Evolutionary dynamics of CRISPR gene drives
Charleston Noble, Jason Olejarz, Kevin Esvelt, George Church, Martin Nowak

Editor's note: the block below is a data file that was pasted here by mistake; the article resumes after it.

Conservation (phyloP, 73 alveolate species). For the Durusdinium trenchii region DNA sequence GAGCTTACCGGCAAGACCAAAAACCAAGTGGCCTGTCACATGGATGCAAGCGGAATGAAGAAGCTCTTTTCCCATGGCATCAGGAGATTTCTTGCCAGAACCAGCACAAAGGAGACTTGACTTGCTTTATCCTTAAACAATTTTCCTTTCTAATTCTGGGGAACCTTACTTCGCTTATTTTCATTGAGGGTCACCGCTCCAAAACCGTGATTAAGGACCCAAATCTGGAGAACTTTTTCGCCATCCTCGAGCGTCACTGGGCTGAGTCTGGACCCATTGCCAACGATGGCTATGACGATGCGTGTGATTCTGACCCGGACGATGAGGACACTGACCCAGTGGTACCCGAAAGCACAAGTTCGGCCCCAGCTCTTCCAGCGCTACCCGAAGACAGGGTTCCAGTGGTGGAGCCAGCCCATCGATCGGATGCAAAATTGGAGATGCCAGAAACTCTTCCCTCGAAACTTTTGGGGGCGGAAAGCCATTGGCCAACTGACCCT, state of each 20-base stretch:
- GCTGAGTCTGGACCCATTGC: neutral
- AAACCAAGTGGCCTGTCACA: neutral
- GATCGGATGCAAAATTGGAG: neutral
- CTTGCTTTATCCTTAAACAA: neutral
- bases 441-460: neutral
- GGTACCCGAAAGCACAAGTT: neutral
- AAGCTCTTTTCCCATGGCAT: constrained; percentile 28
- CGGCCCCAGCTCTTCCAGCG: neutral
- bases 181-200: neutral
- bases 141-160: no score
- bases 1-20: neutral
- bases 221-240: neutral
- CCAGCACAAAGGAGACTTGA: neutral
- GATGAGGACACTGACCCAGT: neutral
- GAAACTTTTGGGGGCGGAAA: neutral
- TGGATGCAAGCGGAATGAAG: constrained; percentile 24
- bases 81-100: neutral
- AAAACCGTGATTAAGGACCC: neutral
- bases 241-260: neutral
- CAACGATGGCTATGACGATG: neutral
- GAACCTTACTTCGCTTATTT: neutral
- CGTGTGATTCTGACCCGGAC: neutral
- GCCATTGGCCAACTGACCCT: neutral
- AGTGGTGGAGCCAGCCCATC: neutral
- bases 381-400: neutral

The alteration of wild populations has been discussed as a solution to a number of humanity's most pressing ecological and public health concerns. Enabled by the recent revolution in genome editing, CRISPR gene drives, selfish genetic elements which can spread through populations even if they confer no advantage to their host organism, are rapidly emerging as the most promising approach. But before real-world applications are considered, it is imperative to develop a clear understanding of the outcomes of drive release in nature. Toward this aim, we mathematically study the evolutionary dynamics of CRISPR gene drives. We demonstrate that the emergence of drive-resistant alleles presents a major challenge to previously reported constructs, and we show that an alternative design which selects against resistant alleles greatly improves evolutionary stability. We discuss all results in the context of CRISPR technology and provide insights which inform the engineering of practical gene drive systems.